Just One More

Even though one of my strengths is ideation, as a writer, I still worry that my current work-in-progress (whatever it happens to be) will also be my last.  I worry that inspiration works more like the lottery than like an assembly line.  It seems to me that so many other writers have one hundred million ideas for stories, poems, and projects while I have one— whatever I happen to be working on.

And what if that next idea never comes?

It makes me nervous.

I wonder if musicians ever worry if this song will be their last one, or if an artist thinks, What if I don’t have another painting in me?  Is this a common worry among creative types?

E.L. Doctorow has this famous quote, which goes, “Writing a novel is like driving a car at night. You can see only as far as your headlights, but you can make the whole trip that way.”


As Anne Lamott once pointed out, “This is right up there with the best advice on writing, or life, I have ever heard.”



Truth Tripline

I’m one of those writers who doesn’t really know what she wants to say until she says it.  I don’t do a lot of planning before I start fiction projects.  I might have a vague idea of the ending, but I don’t know the steps it will take to get to that point, or even if that ending will be what I eventually land on.

Apparently, Jo Rowling planned Harry Potter for seven years before she started writing it.  It definitely worked for her.

For me, I make friends with a few characters and then I toss them into a situation together to see what they’ll do.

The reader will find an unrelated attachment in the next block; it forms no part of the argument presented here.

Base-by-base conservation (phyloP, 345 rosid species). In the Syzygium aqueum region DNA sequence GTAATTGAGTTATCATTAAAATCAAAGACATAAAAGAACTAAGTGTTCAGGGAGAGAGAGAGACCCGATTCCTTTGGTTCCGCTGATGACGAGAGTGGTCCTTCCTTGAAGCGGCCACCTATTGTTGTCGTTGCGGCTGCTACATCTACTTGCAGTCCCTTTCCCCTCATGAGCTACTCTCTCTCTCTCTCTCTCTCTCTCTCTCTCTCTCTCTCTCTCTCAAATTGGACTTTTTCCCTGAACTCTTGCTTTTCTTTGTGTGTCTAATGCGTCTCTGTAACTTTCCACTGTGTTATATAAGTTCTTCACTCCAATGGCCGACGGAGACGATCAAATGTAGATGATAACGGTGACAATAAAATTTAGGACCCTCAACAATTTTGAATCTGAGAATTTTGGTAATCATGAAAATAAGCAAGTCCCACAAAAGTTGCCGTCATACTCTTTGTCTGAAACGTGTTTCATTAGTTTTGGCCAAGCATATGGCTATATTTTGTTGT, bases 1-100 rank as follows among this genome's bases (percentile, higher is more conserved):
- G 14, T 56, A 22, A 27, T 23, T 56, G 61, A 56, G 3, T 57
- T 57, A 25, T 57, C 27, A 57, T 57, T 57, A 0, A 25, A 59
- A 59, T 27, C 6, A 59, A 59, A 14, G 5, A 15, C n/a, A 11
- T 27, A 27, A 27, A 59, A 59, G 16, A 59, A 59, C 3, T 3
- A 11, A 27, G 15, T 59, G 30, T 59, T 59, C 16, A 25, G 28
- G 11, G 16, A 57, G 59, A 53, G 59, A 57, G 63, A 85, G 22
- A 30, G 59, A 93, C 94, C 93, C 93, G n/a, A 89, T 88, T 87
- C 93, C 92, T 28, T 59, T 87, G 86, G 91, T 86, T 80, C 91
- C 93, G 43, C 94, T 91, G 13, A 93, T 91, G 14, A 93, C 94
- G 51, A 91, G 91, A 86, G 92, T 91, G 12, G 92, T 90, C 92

Listen, I know it’s kind of a trendy thing for authors to say that they are surprised by what their characters do, but I’ll be honest with you: it’s the truth.  I am sometimes shocked at what happens when I sit down at the laptop to write.  I won’t let my characters have the final say; I get that, as the author … but they usually know what they’re doing, and I’m usually humble enough to listen.

When I sat down to write my current work-in-progress, all I knew was that it featured three teenagers and one of them wasn’t sure if reality was really reality.  The first thing that happened when I started writing was that this blind, elderly man named Gordon suddenly started speaking.  I had no idea where he came from, had not planned or prepared for him … but there he was.  And he ended up being an important character in the story.

C.S. Lewis had the image of a faun carrying an umbrella and parcels in a snowy wood in his head.  He wrote, “At first I had very little idea how the story would go. Then suddenly Aslan came bounding into it. I think I had been having a good many dreams about lions about that time. Apart from that I don’t know where the Lion came from or why he came. But once he was there he pulled the whole story together, and soon He pulled the six other Narnian stories in after him.”

Likewise, Lewis said that the stories weren’t originally intended to be Christian allegory.  “At first there wasn’t even anything Christian about them; that element pushed itself in of its own accord.”

This happens to me while I write.  I won’t know what a character should do or say … and then I just write it.  My fingers just fly across the keyboard, and I, Jackie, at home on my couch, am marveling at this truth that I tripped over.

Where do these things come from?

I think I know.

Alice in Wonderland 2 by *Ashenebal on deviantART

Alice in Wonderland 2 by *Ashenebal on deviantART